We’ve been sending out a family newsletter at Christmas for many years. I thought this year’s newsletter was going to be a tale of trauma, drama, and happy endings in the Lococo household. In reality, the trauma and the drama were overrated and the happy ending turned out to be the recognition of the precious gift of ordinary life.
This past spring, I started having an irregular heart beat while exercising. On June 2 I learned I was born with a heart defect that often goes undetected, with the primary symptom being sudden death. The recommended treatment: coronary bypass surgery. The surgery took place on September 9th and the recovery process lasted well into the Fall. Needless to say this was the topic of our attention for most of the year. I expected the story of my heart surgery would fill a space in the newsletter consistent with the amount of space it occupied in our memories of the year.
My perspective took a significant turn on November 15. A 17 year old girl we know through our social networks was involved in a head-on collision with a driver going the wrong way on the highway. Like me, Anna encountered an unexpected, life threatening situation. That’s where the similarities end. As I reflect back on the heart defect I discovered this year and compare that discovery to the single moment in time that is likely to shape Anna’s life for many years to come, I realize my plans for our 2015 Christmas newsletter were largely narcissistic indulgence.
The challenge I found myself facing was how to put my own experience into context along side Anna’s on-going experiences. I truly faced a life threatening situation this year. The fact of the matter is that situation was (permanently) resolved through a medical procedure that is routinely done on a daily basis. Anna, on the other hand, just got home from the hospital last week and is now sleeping in a hospital bed in her family’s dining room.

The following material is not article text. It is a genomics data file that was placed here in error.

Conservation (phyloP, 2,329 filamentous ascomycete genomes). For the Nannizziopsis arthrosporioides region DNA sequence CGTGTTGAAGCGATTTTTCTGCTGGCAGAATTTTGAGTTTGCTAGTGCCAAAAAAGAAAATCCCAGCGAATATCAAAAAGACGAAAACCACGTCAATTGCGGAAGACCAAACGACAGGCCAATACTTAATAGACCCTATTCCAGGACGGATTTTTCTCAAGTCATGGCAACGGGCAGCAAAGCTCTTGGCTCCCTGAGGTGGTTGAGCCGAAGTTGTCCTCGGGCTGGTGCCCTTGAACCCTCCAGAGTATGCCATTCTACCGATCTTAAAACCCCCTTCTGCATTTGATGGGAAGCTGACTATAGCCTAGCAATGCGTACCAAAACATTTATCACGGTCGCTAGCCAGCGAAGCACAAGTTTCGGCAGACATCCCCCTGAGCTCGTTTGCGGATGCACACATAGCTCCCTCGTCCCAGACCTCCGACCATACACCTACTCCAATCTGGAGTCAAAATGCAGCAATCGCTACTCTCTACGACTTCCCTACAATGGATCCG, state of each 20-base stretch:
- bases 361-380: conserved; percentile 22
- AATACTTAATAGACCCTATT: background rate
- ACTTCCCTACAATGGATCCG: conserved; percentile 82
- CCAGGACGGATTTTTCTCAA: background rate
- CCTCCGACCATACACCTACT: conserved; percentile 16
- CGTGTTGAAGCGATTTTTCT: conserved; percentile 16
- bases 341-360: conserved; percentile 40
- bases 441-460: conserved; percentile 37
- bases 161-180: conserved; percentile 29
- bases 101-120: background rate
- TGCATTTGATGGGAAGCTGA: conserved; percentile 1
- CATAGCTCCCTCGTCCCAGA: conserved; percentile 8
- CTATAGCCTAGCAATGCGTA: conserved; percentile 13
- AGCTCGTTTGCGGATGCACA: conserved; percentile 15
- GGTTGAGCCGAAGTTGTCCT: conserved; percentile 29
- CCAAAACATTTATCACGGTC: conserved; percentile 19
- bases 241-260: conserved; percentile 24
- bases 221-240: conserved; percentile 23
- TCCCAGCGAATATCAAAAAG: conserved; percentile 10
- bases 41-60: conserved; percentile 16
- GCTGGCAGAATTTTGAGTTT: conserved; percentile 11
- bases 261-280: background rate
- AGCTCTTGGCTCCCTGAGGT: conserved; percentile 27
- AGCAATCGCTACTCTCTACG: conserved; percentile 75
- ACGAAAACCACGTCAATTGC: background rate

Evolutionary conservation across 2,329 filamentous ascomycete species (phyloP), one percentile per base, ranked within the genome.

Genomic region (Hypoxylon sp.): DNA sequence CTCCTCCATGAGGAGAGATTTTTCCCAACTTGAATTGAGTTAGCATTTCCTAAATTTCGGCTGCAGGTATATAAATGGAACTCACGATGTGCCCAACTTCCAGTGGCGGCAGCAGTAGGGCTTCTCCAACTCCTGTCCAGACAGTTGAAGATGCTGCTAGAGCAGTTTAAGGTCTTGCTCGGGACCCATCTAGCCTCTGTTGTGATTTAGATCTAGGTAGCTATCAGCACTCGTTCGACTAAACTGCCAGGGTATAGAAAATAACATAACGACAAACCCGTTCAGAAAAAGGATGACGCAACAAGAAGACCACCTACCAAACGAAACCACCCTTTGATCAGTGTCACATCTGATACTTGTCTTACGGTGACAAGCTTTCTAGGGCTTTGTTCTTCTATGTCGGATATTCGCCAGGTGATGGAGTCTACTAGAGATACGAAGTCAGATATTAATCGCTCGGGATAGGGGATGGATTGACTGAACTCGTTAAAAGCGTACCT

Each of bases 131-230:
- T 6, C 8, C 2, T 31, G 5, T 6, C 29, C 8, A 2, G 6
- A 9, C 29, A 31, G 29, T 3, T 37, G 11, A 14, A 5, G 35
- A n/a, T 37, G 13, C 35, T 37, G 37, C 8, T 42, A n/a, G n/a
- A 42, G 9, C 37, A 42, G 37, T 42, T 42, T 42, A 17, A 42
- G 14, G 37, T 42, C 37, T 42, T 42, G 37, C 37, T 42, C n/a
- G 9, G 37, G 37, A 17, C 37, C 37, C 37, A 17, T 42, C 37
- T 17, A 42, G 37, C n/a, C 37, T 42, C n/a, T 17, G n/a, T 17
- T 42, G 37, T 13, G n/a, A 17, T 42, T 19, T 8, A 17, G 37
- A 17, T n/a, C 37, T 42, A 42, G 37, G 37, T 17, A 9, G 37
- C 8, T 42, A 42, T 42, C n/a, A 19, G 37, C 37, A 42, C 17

In unpacking this challenge I found myself realizing that since I am completely recovered from my surgery and, in reality, healthier as a result of correcting the birth defect, chronicling my experiences is little more than an exercise in storytelling. Anna’s experiences are on-going with many unresolved questions. Her story is interactive and is dynamically affected by the responses of everyone involved, including seemingly pedestrian bystanders such as myself.
When I think of Anna and those around her the following ideas arise:
- There is little Anna could have done to avoid the terrible accident she was in – and yet, feeling sorry for her doesn’t seem to be the appropriate response.
- Anna has every right to wonder “Why me?” as long as she doesn’t fall into that ugly space of “It must have been supposed to happen.”
- Anna has earned the status of “Super Hero” in demonstrating the grit and determination required to get to this point in her recovery. And yet presuming Anna will not face dark times as a result of what she has been through is naive and inconsiderate.
- The challenges Anna’s family faces in ensuring she receives the care she needs in order to recover from her accident are seemingly endless and overwhelming. To forget that “Things are the way they are because they got that way.” diminishes the fact that bureaucracy (of all sorts) can be a humongous barrier to health and well-being.
Applying the lessons
As I come to the end of this reflection I find myself focusing on the differences between storytelling and soliciting a response from people. I am also struck by the balance between empathy and sympathy.
Here are my take-a-ways:
- Good storytelling brings the reader/listener into the story.
In seeing themselves as a part of the story, a reader/listener is called to place themselves in the place of the subject(s) of the story.
- In the best stories, the reader/listener will carry the story in their heart long after the details of the story are forgotten.
- When we hear a story of challenges faced by others our responses are often a mix of sympathy and/or empathy.
- Sympathy often takes the form of: “I’d hate to be you”; “I’m happy that didn’t happen to me.” Empathy takes the form of “What would I do/feel if I were in your shoes?”
- Sympathetic action often takes the form of helping to fix a problem. Empathy calls us to walk hand-in-hand with others.
As I recognize how narcissistic my story of drama and trauma was this year I feel called to empathize with Anna and her family. I just don’t really know how to do this. It seems step one is to reach out my hand.
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Copyright 2016, Dan Lococo. All rights reserved.